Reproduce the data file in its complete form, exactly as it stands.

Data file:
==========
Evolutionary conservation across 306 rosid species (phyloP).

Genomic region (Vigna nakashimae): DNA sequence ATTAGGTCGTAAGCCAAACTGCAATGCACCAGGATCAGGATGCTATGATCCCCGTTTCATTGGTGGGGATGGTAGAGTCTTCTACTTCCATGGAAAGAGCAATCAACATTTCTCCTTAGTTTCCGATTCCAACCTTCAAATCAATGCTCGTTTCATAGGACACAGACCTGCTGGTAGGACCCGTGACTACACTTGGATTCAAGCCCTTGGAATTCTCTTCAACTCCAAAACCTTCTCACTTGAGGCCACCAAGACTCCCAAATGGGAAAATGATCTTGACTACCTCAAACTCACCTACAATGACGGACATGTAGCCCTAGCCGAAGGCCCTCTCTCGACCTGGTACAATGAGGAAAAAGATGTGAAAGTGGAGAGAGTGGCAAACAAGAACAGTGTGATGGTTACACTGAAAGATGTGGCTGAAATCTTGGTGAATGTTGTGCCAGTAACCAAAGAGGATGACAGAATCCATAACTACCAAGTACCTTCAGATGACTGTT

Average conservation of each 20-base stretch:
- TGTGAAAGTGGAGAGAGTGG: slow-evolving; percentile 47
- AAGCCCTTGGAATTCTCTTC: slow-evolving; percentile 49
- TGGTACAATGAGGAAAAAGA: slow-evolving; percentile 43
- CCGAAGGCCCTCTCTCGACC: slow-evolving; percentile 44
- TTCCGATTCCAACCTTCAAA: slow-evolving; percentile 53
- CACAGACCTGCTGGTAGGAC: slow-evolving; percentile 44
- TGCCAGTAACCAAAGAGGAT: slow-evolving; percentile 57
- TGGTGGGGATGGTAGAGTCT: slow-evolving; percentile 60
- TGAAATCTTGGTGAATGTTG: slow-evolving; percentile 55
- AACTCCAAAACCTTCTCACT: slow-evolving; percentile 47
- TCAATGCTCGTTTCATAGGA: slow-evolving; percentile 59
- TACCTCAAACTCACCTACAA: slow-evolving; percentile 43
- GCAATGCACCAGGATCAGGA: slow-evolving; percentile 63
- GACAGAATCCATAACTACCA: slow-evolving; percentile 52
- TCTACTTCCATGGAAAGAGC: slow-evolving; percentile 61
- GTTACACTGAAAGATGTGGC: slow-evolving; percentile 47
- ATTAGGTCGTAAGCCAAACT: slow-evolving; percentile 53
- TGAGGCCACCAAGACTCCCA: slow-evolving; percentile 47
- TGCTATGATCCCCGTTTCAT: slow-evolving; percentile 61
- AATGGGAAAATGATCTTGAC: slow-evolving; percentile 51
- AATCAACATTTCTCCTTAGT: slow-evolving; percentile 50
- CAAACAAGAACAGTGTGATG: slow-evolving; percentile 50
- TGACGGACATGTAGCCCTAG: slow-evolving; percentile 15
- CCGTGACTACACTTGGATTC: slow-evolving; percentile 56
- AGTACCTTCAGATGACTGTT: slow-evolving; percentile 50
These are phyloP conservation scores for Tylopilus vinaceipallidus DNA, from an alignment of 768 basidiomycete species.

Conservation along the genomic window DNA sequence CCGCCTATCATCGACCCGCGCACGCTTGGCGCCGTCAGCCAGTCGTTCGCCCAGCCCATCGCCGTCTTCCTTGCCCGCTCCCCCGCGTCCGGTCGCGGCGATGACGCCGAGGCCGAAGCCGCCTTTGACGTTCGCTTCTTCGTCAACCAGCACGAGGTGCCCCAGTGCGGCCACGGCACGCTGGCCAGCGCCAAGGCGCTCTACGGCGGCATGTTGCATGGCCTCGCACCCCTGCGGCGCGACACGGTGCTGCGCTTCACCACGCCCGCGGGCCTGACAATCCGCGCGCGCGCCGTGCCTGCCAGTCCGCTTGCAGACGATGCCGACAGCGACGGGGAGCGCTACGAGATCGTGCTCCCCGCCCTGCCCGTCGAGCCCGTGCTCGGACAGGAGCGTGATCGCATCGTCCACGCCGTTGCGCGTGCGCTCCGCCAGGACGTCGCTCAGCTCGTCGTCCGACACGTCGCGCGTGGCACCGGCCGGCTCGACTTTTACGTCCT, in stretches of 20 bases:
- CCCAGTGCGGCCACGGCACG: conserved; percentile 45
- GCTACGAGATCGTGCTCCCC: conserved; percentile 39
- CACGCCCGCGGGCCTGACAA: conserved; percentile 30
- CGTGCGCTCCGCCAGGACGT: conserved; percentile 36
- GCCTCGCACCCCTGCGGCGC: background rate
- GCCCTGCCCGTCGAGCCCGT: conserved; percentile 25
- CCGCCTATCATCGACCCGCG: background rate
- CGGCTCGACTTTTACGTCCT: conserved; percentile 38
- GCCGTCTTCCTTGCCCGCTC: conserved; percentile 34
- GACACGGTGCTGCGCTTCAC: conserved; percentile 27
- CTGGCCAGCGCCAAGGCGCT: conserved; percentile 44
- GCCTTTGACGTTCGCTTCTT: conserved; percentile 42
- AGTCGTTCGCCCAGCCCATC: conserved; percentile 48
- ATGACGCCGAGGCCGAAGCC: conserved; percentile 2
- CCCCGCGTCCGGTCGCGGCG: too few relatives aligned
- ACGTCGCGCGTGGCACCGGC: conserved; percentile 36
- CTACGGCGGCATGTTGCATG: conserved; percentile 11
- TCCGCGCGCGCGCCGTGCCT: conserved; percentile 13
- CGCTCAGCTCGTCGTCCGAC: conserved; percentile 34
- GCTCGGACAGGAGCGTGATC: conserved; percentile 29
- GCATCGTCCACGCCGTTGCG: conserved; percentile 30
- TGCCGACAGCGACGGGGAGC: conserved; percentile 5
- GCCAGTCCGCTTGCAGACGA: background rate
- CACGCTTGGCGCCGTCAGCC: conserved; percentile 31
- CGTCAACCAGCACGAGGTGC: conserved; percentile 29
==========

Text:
Evolutionary conservation across 306 rosid species (phyloP).

Genomic region (Vigna nakashimae): DNA sequence ATTAGGTCGTAAGCCAAACTGCAATGCACCAGGATCAGGATGCTATGATCCCCGTTTCATTGGTGGGGATGGTAGAGTCTTCTACTTCCATGGAAAGAGCAATCAACATTTCTCCTTAGTTTCCGATTCCAACCTTCAAATCAATGCTCGTTTCATAGGACACAGACCTGCTGGTAGGACCCGTGACTACACTTGGATTCAAGCCCTTGGAATTCTCTTCAACTCCAAAACCTTCTCACTTGAGGCCACCAAGACTCCCAAATGGGAAAATGATCTTGACTACCTCAAACTCACCTACAATGACGGACATGTAGCCCTAGCCGAAGGCCCTCTCTCGACCTGGTACAATGAGGAAAAAGATGTGAAAGTGGAGAGAGTGGCAAACAAGAACAGTGTGATGGTTACACTGAAAGATGTGGCTGAAATCTTGGTGAATGTTGTGCCAGTAACCAAAGAGGATGACAGAATCCATAACTACCAAGTACCTTCAGATGACTGTT

Average conservation of each 20-base stretch:
- TGTGAAAGTGGAGAGAGTGG: slow-evolving; percentile 47
- AAGCCCTTGGAATTCTCTTC: slow-evolving; percentile 49
- TGGTACAATGAGGAAAAAGA: slow-evolving; percentile 43
- CCGAAGGCCCTCTCTCGACC: slow-evolving; percentile 44
- TTCCGATTCCAACCTTCAAA: slow-evolving; percentile 53
- CACAGACCTGCTGGTAGGAC: slow-evolving; percentile 44
- TGCCAGTAACCAAAGAGGAT: slow-evolving; percentile 57
- TGGTGGGGATGGTAGAGTCT: slow-evolving; percentile 60
- TGAAATCTTGGTGAATGTTG: slow-evolving; percentile 55
- AACTCCAAAACCTTCTCACT: slow-evolving; percentile 47
- TCAATGCTCGTTTCATAGGA: slow-evolving; percentile 59
- TACCTCAAACTCACCTACAA: slow-evolving; percentile 43
- GCAATGCACCAGGATCAGGA: slow-evolving; percentile 63
- GACAGAATCCATAACTACCA: slow-evolving; percentile 52
- TCTACTTCCATGGAAAGAGC: slow-evolving; percentile 61
- GTTACACTGAAAGATGTGGC: slow-evolving; percentile 47
- ATTAGGTCGTAAGCCAAACT: slow-evolving; percentile 53
- TGAGGCCACCAAGACTCCCA: slow-evolving; percentile 47
- TGCTATGATCCCCGTTTCAT: slow-evolving; percentile 61
- AATGGGAAAATGATCTTGAC: slow-evolving; percentile 51
- AATCAACATTTCTCCTTAGT: slow-evolving; percentile 50
- CAAACAAGAACAGTGTGATG: slow-evolving; percentile 50
- TGACGGACATGTAGCCCTAG: slow-evolving; percentile 15
- CCGTGACTACACTTGGATTC: slow-evolving; percentile 56
- AGTACCTTCAGATGACTGTT: slow-evolving; percentile 50
These are phyloP conservation scores for Tylopilus vinaceipallidus DNA, from an alignment of 768 basidiomycete species.

Conservation along the genomic window DNA sequence CCGCCTATCATCGACCCGCGCACGCTTGGCGCCGTCAGCCAGTCGTTCGCCCAGCCCATCGCCGTCTTCCTTGCCCGCTCCCCCGCGTCCGGTCGCGGCGATGACGCCGAGGCCGAAGCCGCCTTTGACGTTCGCTTCTTCGTCAACCAGCACGAGGTGCCCCAGTGCGGCCACGGCACGCTGGCCAGCGCCAAGGCGCTCTACGGCGGCATGTTGCATGGCCTCGCACCCCTGCGGCGCGACACGGTGCTGCGCTTCACCACGCCCGCGGGCCTGACAATCCGCGCGCGCGCCGTGCCTGCCAGTCCGCTTGCAGACGATGCCGACAGCGACGGGGAGCGCTACGAGATCGTGCTCCCCGCCCTGCCCGTCGAGCCCGTGCTCGGACAGGAGCGTGATCGCATCGTCCACGCCGTTGCGCGTGCGCTCCGCCAGGACGTCGCTCAGCTCGTCGTCCGACACGTCGCGCGTGGCACCGGCCGGCTCGACTTTTACGTCCT, in stretches of 20 bases:
- CCCAGTGCGGCCACGGCACG: conserved; percentile 45
- GCTACGAGATCGTGCTCCCC: conserved; percentile 39
- CACGCCCGCGGGCCTGACAA: conserved; percentile 30
- CGTGCGCTCCGCCAGGACGT: conserved; percentile 36
- GCCTCGCACCCCTGCGGCGC: background rate
- GCCCTGCCCGTCGAGCCCGT: conserved; percentile 25
- CCGCCTATCATCGACCCGCG: background rate
- CGGCTCGACTTTTACGTCCT: conserved; percentile 38
- GCCGTCTTCCTTGCCCGCTC: conserved; percentile 34
- GACACGGTGCTGCGCTTCAC: conserved; percentile 27
- CTGGCCAGCGCCAAGGCGCT: conserved; percentile 44
- GCCTTTGACGTTCGCTTCTT: conserved; percentile 42
- AGTCGTTCGCCCAGCCCATC: conserved; percentile 48
- ATGACGCCGAGGCCGAAGCC: conserved; percentile 2
- CCCCGCGTCCGGTCGCGGCG: too few relatives aligned
- ACGTCGCGCGTGGCACCGGC: conserved; percentile 36
- CTACGGCGGCATGTTGCATG: conserved; percentile 11
- TCCGCGCGCGCGCCGTGCCT: conserved; percentile 13
- CGCTCAGCTCGTCGTCCGAC: conserved; percentile 34
- GCTCGGACAGGAGCGTGATC: conserved; percentile 29
- GCATCGTCCACGCCGTTGCG: conserved; percentile 30
- TGCCGACAGCGACGGGGAGC: conserved; percentile 5
- GCCAGTCCGCTTGCAGACGA: background rate
- CACGCTTGGCGCCGTCAGCC: conserved; percentile 31
- CGTCAACCAGCACGAGGTGC: conserved; percentile 29